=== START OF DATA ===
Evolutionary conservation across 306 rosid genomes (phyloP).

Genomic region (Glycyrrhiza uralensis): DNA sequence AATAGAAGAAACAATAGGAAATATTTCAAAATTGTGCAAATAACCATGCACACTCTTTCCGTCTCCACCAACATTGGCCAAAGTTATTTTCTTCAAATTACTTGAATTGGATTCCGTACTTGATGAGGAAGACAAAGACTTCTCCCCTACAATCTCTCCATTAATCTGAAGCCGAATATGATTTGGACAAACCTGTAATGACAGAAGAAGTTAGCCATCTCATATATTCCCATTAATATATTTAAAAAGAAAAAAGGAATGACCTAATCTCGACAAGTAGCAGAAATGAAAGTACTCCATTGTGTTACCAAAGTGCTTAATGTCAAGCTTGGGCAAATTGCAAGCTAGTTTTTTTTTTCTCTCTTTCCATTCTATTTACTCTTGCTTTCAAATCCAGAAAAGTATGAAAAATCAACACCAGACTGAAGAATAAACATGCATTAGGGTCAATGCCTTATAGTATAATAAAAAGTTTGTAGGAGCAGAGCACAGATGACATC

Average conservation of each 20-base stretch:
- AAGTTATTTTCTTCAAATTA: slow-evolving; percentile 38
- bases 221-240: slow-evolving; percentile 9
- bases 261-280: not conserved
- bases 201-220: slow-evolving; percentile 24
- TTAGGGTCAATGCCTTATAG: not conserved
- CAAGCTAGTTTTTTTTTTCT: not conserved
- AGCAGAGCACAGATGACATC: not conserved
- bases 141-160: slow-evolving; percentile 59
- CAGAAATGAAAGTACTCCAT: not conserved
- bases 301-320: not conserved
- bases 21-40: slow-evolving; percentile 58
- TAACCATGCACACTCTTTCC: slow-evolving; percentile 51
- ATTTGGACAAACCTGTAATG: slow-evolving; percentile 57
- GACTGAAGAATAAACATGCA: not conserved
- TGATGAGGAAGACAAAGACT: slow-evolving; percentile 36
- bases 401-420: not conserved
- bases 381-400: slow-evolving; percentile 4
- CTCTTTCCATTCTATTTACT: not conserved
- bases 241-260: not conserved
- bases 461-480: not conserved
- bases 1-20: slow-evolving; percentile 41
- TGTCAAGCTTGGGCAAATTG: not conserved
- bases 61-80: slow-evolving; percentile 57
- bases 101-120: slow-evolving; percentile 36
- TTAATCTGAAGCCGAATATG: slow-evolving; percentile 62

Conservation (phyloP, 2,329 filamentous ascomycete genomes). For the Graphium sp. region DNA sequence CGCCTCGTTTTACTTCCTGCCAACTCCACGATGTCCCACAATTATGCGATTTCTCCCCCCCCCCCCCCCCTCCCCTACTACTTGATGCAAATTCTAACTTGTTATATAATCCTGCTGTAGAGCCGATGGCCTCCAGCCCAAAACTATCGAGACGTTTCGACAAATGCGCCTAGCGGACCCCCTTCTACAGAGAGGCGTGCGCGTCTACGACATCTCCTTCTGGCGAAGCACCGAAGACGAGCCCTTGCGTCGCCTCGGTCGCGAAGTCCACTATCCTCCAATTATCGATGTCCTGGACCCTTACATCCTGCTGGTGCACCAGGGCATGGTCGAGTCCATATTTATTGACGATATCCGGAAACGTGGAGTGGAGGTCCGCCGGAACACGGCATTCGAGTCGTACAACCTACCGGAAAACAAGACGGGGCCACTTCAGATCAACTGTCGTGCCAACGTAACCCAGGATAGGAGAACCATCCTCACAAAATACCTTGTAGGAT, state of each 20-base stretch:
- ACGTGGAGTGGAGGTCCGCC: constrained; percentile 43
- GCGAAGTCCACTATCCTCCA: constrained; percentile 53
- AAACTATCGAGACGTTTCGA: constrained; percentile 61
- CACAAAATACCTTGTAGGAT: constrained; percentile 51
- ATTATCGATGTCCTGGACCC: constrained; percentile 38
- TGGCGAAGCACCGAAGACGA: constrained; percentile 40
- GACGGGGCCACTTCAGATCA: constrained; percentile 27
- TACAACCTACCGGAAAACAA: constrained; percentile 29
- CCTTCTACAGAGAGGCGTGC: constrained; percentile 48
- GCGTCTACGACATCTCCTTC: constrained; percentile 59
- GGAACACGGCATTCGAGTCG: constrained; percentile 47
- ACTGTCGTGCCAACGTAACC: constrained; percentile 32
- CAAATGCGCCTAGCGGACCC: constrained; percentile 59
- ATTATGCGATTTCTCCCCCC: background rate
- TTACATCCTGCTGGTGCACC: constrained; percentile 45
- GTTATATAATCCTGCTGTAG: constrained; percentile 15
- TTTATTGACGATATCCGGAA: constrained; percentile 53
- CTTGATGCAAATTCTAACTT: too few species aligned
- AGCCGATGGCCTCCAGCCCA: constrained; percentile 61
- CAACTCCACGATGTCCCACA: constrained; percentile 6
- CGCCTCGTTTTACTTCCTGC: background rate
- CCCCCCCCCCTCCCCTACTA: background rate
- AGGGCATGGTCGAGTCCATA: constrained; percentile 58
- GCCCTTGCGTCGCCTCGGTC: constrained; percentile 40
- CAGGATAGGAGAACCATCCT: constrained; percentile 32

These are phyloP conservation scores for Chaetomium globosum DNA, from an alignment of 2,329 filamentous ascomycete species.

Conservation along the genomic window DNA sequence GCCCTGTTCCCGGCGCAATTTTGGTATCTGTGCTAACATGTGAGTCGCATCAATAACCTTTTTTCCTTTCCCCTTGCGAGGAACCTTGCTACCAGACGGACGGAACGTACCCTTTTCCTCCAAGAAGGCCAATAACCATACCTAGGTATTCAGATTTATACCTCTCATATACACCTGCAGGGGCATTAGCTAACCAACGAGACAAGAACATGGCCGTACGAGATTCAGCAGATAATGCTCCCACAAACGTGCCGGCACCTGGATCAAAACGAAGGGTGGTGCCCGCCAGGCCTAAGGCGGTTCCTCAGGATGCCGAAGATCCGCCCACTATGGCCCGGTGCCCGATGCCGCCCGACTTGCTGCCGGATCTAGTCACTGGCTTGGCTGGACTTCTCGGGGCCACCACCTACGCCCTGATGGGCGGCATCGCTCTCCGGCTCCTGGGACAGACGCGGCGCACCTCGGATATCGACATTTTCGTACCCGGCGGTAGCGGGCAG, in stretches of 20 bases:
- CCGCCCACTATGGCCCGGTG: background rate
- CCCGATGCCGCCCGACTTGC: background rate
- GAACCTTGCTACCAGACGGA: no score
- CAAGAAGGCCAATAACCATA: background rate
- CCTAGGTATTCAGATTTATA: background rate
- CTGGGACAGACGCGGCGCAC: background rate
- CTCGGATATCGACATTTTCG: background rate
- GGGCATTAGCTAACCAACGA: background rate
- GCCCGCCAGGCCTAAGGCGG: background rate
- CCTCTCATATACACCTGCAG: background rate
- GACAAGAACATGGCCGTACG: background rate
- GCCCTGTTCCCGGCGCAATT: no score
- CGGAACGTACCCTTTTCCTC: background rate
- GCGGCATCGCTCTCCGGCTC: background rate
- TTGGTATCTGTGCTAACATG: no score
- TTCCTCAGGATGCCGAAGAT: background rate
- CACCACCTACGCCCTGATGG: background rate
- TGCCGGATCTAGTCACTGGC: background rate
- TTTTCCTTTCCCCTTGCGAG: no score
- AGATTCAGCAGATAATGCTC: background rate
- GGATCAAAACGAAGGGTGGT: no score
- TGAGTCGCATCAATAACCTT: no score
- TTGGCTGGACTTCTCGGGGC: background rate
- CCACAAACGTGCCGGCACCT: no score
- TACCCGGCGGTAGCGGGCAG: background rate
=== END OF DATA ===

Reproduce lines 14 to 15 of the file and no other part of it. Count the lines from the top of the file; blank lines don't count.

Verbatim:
- bases 21-40: slow-evolving; percentile 58
- TAACCATGCACACTCTTTCC: slow-evolving; percentile 51